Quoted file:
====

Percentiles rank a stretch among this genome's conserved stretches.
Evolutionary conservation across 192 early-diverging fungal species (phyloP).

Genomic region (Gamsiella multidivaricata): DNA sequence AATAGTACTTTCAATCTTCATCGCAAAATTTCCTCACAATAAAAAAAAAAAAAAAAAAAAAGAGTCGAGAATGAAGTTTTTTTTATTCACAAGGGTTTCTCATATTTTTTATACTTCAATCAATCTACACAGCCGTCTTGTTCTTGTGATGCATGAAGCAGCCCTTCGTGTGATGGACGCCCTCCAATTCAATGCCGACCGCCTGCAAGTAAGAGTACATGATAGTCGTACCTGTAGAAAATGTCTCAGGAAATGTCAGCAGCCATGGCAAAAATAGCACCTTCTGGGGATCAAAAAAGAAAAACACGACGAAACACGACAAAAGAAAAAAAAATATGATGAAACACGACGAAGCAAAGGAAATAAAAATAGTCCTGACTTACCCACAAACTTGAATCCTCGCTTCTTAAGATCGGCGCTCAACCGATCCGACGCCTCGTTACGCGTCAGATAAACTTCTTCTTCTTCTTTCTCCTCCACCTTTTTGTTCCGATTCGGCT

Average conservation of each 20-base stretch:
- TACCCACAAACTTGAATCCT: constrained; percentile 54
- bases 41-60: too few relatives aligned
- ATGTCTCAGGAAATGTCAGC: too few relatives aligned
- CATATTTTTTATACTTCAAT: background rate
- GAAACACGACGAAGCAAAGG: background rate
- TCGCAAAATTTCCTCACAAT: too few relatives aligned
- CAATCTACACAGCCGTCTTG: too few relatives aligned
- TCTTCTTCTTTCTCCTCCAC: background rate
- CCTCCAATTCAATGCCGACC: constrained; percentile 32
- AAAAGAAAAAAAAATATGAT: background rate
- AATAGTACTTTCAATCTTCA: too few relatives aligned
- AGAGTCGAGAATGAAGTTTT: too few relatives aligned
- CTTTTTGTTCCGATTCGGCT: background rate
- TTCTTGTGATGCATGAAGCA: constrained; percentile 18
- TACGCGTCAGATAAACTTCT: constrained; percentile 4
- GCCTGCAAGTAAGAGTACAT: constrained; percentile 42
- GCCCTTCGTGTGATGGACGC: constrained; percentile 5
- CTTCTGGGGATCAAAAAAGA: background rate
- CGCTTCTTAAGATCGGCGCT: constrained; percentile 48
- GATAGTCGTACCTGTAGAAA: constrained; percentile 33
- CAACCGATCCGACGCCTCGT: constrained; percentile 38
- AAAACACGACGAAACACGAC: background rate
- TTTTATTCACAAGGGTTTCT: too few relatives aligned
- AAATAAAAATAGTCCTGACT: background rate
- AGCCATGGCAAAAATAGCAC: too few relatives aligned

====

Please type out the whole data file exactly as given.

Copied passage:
Percentiles rank a stretch among this genome's conserved stretches.
Evolutionary conservation across 192 early-diverging fungal species (phyloP).

Genomic region (Gamsiella multidivaricata): DNA sequence AATAGTACTTTCAATCTTCATCGCAAAATTTCCTCACAATAAAAAAAAAAAAAAAAAAAAAGAGTCGAGAATGAAGTTTTTTTTATTCACAAGGGTTTCTCATATTTTTTATACTTCAATCAATCTACACAGCCGTCTTGTTCTTGTGATGCATGAAGCAGCCCTTCGTGTGATGGACGCCCTCCAATTCAATGCCGACCGCCTGCAAGTAAGAGTACATGATAGTCGTACCTGTAGAAAATGTCTCAGGAAATGTCAGCAGCCATGGCAAAAATAGCACCTTCTGGGGATCAAAAAAGAAAAACACGACGAAACACGACAAAAGAAAAAAAAATATGATGAAACACGACGAAGCAAAGGAAATAAAAATAGTCCTGACTTACCCACAAACTTGAATCCTCGCTTCTTAAGATCGGCGCTCAACCGATCCGACGCCTCGTTACGCGTCAGATAAACTTCTTCTTCTTCTTTCTCCTCCACCTTTTTGTTCCGATTCGGCT

Average conservation of each 20-base stretch:
- TACCCACAAACTTGAATCCT: constrained; percentile 54
- bases 41-60: too few relatives aligned
- ATGTCTCAGGAAATGTCAGC: too few relatives aligned
- CATATTTTTTATACTTCAAT: background rate
- GAAACACGACGAAGCAAAGG: background rate
- TCGCAAAATTTCCTCACAAT: too few relatives aligned
- CAATCTACACAGCCGTCTTG: too few relatives aligned
- TCTTCTTCTTTCTCCTCCAC: background rate
- CCTCCAATTCAATGCCGACC: constrained; percentile 32
- AAAAGAAAAAAAAATATGAT: background rate
- AATAGTACTTTCAATCTTCA: too few relatives aligned
- AGAGTCGAGAATGAAGTTTT: too few relatives aligned
- CTTTTTGTTCCGATTCGGCT: background rate
- TTCTTGTGATGCATGAAGCA: constrained; percentile 18
- TACGCGTCAGATAAACTTCT: constrained; percentile 4
- GCCTGCAAGTAAGAGTACAT: constrained; percentile 42
- GCCCTTCGTGTGATGGACGC: constrained; percentile 5
- CTTCTGGGGATCAAAAAAGA: background rate
- CGCTTCTTAAGATCGGCGCT: constrained; percentile 48
- GATAGTCGTACCTGTAGAAA: constrained; percentile 33
- CAACCGATCCGACGCCTCGT: constrained; percentile 38
- AAAACACGACGAAACACGAC: background rate
- TTTTATTCACAAGGGTTTCT: too few relatives aligned
- AAATAAAAATAGTCCTGACT: background rate
- AGCCATGGCAAAAATAGCAC: too few relatives aligned